Really nothing to do here. This screen will show you the extract process for your backup ZIP file. Just watch for the “Files successfully extracted” and press the Next Step button. If you get an error, consult the BackupBuddy site, they have tons of FAQs to help you resolve any issues.
After pressing Next Step from the extract screen, you’ll see the following page:
This page is where you’ll tell BackupBuddy how to connect to your new database so it can import your data. Put your database information in and press the Test Database Settings button. Assuming you put all of your values in correctly, you should see the same text in gray above from my screenshot.
If so, press Next Step. If not, recheck/reenter the information and try again. The problem could also be that you may have wrote down the information incorrectly or made a typo when you created the database. If all else fails, just delete the database and create another one.
After pressing Next Step, you’ll see the following page:
This page is like the ZIP file extract page and shows the verbose output of your database import. If all goes well, you’ll see a message saying:
“Initial database import complete”.
If you get errors, use the error text to troubleshoot the issue or again consult the BackupBuddy site for assistance.
Assuming all went well, click Next Step!
This page wraps up the database migration by updating your WordPress config files and showing you the final import status. Hopefully yours says “Import complete” like mine.
At this point, you’ll want to access your site and verify it is operational. Do not close this window. – just open a new tab to verify your site.
Once you’ve confirmed that your site is up and running, press the Clean up & remove temporary files button and you’ll see this page:
This page displays a log of the clean-up activities. BackupBuddy is kind enough to clean-up any temporary files and backup files and removes the importbuddy.php file. I have seen this not work 100% of the time though, so I would definitely recommend giving your restored WordPress directory a quick skim and delete any unfamiliar BackupBuddy files.
Finally, don’t forget to reset your WordPress directory permissions back to the original value, which is generally 750. Resetting these permissions is critically important to securing your site, so please don’t forget!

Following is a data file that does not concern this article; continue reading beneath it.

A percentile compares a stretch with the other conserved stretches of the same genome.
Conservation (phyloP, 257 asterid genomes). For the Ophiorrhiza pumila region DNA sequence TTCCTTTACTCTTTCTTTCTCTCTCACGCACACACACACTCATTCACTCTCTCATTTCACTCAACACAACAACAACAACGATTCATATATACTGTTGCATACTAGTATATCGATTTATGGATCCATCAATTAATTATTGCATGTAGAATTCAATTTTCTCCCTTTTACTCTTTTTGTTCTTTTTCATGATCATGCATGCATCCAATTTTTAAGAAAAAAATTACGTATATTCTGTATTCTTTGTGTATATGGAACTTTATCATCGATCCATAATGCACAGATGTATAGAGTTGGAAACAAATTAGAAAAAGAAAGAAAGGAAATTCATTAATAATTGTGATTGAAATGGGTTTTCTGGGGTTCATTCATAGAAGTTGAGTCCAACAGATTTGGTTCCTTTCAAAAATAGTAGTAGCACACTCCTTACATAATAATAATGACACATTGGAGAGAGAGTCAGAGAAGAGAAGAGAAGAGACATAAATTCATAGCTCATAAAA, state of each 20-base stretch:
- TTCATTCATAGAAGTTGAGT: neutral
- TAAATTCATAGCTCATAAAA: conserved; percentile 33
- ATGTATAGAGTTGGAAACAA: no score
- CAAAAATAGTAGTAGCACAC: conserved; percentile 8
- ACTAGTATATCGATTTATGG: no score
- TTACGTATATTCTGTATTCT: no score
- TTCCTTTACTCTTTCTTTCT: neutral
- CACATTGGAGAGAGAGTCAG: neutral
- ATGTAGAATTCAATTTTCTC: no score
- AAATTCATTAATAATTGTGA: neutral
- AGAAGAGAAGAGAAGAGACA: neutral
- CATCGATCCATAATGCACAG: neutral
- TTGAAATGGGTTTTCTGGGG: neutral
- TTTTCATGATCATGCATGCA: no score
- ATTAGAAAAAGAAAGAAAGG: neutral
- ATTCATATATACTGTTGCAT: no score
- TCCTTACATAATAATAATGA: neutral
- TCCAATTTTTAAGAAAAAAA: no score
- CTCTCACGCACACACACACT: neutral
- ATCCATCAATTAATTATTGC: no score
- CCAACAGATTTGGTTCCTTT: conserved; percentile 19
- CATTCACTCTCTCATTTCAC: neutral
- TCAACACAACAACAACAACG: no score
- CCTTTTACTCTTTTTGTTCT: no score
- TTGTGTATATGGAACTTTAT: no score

BackupBuddy backup restore is complete
That’s it, all done. While certainly not 100% point and click, it is relatively simple, especially taking into consideration what’s going on under the covers. BackupBuddy does a lot of the leg work for you.
The really slick thing about BackupBuddy is that you can not only restore your site using it, but you can also migrate your site to another hosting company or server using the same process! I’ve also built “clean” template sites, with just WordPress, Thesis (affiliate link), and the base plugins I normally use. Then I ran a BackupBuddy backup and used the restore process to do new WordPress installs. This makes site creation and initial set-up really simple. This single feature alone has saved me a ton of time, and paid for the plugin 2-3 times over in time saved.
If you currently don’t use BackupBuddy, I would highly recommend you give BackupBuddy (affiliate link) a try. You won’t find me saying that about too many “pay for” products, but this is one that’s worth the money. The whole process just works, and the fact that I don’t even have to think about my backup process really helps me sleep better at night.
What’s this “affiliate link” thing? An affiliate link is a link that pays me a commission if you purchase the product in the link. The product doesn’t cost any more for you. I take affiliate offers very very seriously, and I don’t ever recommend a product or include an affiliate link to it if I haven’t personally used it and like it. Most of the time I use these same products everyday and when I don’t, I use them with my clients. You never have to worry about trusting an affiliate link on Side Income Blogging.